The original winner Azizulhasni Awang of Malaysia was relegated after riding too aggressively to storm from fourth to first on the final bend.
  2. (intransitive, transitive) To be transported in a vehicle; to travel as a passenger. [from 9th c., transitive usage from 19th c.]
    • 1851, Herman Melville, Moby-Dick:
      Now, in calm weather, to swim in the open ocean is as easy to the practised swimmer as to ride in a spring-carriage ashore.
    • 1960, "Biznelcmd", Time, 20 Jun 1960:
      In an elaborately built, indoor San Francisco, passengers ride cable cars through quiet, hilly streets.
  3. (transitive, chiefly US and South Africa) To transport (someone) in a vehicle. [from 17th c.]
    The cab rode him downtown.
  4. (intransitive) Of a ship: to sail, to float on the water. [from 10th c.]
    • Dryden
      Men once walked where ships at anchor ride.
    • 1719, Daniel Defoe, Robinson Crusoe:
      By noon the sea went very high indeed, and our ship rode forecastle in, shipped several seas, and we thought once or twice our anchor had come home []
  5. (transitive, intransitive) To be carried or supported by something lightly and quickly; to travel in such a way, as though on horseback. [from 10th c.]
    The witch cackled and rode away on her broomstick.
  6. (intransitive) To support a rider, as a horse; to move under the saddle.
    A horse rides easy or hard, slow or fast.
  7. (intransitive, transitive) To mount (someone) to have sex with them; to have sexual intercourse with. [from 15th c.]
    • c. 1390, Geoffrey Chaucer, "The Nun's Priest's Tale", Canterbury Tales:
      Womman is mannes Ioye and al his blis / ffor whan I feele a nyght your softe syde / Al be it that I may nat on yow ryde / ffor þat oure perche is maad so narwe allas [...].
    • 1997, Linda Howard, Son of the Morning, page 345:
      She rode him hard, and he squeezed her breasts, and she came again.
  8. (transitive, colloquial) To nag or criticize; to annoy (someone). [from 19th c.]
    • 2002, Myra MacPherson, Long Time Passing: Vietnam and the haunted generation, page 375:
      “One old boy started riding me about not having gone to Vietnam; I just spit my coffee at him, and he backed off.
  9. (intransitive) Of clothing: to gradually move (up) and crease; to ruckle. [from 19th c.]
    • 2008, Ann Kessel, The Guardian, 27 Jul 2008:
      In athletics, triple jumper Ashia Hansen advises a thong for training because, while knickers ride up, ‘thongs have nowhere left to go’: but in Beijing Britain's best are likely, she says, to forgo knickers altogether, preferring to go commando for their country under their GB kit.
  10. (intransitive) To rely, depend (on). [from 20th c.]
    • 2006, "Grappling with deficits", The Economist, 9 Mar 2006:
      With so much riding on the new payments system, it was thus a grave embarrassment to the government when the tariff for 2006-07 had to be withdrawn for amendments towards the end of February.
  11. (intransitive) Of clothing: to rest (in a given way on a part of the body). [from 20th c.]
    • 2001, Jenny Eliscu, "Oops...she's doing it again", The Observer, 16 Sep 2001:
      She's wearing inky-blue jeans that ride low enough on her hips that her aquamarine thong peeks out teasingly at the back.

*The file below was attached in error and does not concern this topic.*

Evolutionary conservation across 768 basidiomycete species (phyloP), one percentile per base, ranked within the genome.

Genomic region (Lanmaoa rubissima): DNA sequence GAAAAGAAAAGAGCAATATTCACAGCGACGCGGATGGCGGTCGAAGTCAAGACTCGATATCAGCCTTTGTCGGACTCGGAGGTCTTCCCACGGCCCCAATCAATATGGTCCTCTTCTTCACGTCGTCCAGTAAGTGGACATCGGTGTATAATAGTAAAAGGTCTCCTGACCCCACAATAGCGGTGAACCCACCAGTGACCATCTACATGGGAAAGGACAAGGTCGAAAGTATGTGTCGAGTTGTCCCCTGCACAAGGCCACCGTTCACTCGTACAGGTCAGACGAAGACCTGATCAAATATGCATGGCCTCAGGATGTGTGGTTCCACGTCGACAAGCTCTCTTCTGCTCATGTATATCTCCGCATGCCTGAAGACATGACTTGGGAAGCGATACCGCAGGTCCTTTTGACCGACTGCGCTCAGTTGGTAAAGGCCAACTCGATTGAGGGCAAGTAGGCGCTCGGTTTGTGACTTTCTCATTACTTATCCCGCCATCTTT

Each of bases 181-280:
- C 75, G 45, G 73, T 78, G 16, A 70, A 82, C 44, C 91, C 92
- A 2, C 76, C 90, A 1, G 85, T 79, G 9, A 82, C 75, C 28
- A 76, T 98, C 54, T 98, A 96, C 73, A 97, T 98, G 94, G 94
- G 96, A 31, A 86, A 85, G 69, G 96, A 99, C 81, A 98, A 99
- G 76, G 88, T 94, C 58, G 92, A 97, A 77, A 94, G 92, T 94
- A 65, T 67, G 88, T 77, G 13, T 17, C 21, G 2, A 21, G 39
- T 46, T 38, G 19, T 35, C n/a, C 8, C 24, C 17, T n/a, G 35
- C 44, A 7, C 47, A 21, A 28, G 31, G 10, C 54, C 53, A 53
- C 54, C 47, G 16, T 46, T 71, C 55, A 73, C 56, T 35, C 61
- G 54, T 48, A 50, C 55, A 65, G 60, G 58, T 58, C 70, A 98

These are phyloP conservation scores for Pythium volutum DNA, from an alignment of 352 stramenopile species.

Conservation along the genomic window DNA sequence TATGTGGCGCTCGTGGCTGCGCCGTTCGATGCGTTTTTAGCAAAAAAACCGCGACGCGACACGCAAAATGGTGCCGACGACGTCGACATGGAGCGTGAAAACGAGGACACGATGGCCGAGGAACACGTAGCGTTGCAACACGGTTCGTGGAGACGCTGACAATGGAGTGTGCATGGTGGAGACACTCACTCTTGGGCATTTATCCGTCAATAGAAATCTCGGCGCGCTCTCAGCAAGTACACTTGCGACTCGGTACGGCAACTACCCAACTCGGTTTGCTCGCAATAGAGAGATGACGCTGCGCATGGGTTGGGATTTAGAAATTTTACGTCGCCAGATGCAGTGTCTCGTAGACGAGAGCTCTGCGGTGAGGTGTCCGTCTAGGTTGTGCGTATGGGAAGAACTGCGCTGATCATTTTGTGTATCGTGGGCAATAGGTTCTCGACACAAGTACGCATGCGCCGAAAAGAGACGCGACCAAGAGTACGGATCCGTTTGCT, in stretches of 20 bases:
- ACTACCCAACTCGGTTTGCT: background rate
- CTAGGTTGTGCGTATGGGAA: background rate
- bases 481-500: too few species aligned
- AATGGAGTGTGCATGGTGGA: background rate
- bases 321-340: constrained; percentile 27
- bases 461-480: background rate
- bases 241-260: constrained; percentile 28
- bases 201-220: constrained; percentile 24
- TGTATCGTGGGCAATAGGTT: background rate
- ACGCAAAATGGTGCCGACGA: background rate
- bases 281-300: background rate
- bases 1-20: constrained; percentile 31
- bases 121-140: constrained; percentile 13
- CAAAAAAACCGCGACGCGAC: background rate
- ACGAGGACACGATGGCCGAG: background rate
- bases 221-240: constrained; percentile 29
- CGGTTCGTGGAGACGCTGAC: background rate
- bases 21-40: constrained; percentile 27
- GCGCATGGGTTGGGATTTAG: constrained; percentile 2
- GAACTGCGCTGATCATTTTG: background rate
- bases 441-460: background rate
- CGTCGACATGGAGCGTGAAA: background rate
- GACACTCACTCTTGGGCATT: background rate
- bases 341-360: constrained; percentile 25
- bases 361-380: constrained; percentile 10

12. (lacrosse) To play defense on the defensemen or midfielders, as an attackman.
  13. To manage insolently at will; to domineer over.
    • Jonathan Swift
      The nobility could no longer endure to be ridden by bakers, cobblers, and brewers.
  14. To convey, as by riding; to make or do by riding.
    • Sir Walter Scott
      The only men that safe can ride / Mine errands on the Scottish side.
  15. (surgery) To overlap (each other); said of bones or fractured fragments.

Derived terms

Translations

Noun

ride (plural rides)

  1. An instance of riding.
    Can I have a ride on your bike?
  2. (informal) A vehicle.
    That is a nice ride you are driving.
  3. An amusement ridden at a fair or amusement park.
  4. A lift given to someone in another person's vehicle.
    Can you give me a ride?
  5. (Britain) A road or avenue cut in a wood, for riding; a bridleway or other wide country path.
  6. (Britain, dialect, archaic) A saddle horse.
    (Can we find and add a quotation of Wright to this entry?)
  7. (Ireland) A person (or sometimes a thing or a place) that is visually attractive.
    • 2007 July 14, Michael O'Neill, Re: More mouthy ineffectual poseurs...[was Re: Live Earth - One Of The Most Important Events On This Particular Planet - don't let SCI distract you, in soc.culture.irish, Usenet:
      Absolutely, and I agree about Madonna. An absolute ride *still*. :-) M.

Derived terms

Translations

Anagrams


Danish

Etymology 1

From Faroese ryta, rita and Icelandic rita.

Pronunciation

  • IPA(key): /riːdə/, [ʁiːðə]

Noun

ride c (singular definite riden, plural indefinite rider)

  1. black-legged kittiwake (Rissa tridactyla)
Inflection

Etymology 2

From Old Norse ríða, from Proto-Germanic *rīdaną, from Proto-Indo-European *reydʰ-.

Pronunciation

  • IPA(key): /riːdə/, [ʁiːðə]

Verb

ride (imperative rid, present rider, past red, past participle redet, reden or redne, present participle ridende)

  1. ride

French

Etymology

From rider.

Pronunciation

  • IPA(key): /ʁid/

Noun

ride f (plural rides)

  1. wrinkle, line (on face etc.)
  2. ripple
  3. ridge

Related terms

Verb

ride

  1. first-person singular present indicative of rider
  2. third-person singular present indicative of rider
  3. first-person singular present subjunctive of rider
  4. third-person singular present subjunctive of rider
  5. second-person singular imperative of rider

Anagrams


Italian

Verb

ride

  1. third-person singular indicative present of ridere

Anagrams


Latin

Verb

rīdē

  1. second-person singular present active imperative of rīdeō

Norwegian Bokmål

Etymology

From Old Norse ríða

Alternative forms

Verb

ride (imperative rid, present tense rider, passive rides, simple past red or rei, past participle ridd, present participle ridende)

  1. to ride (e.g. a horse)

References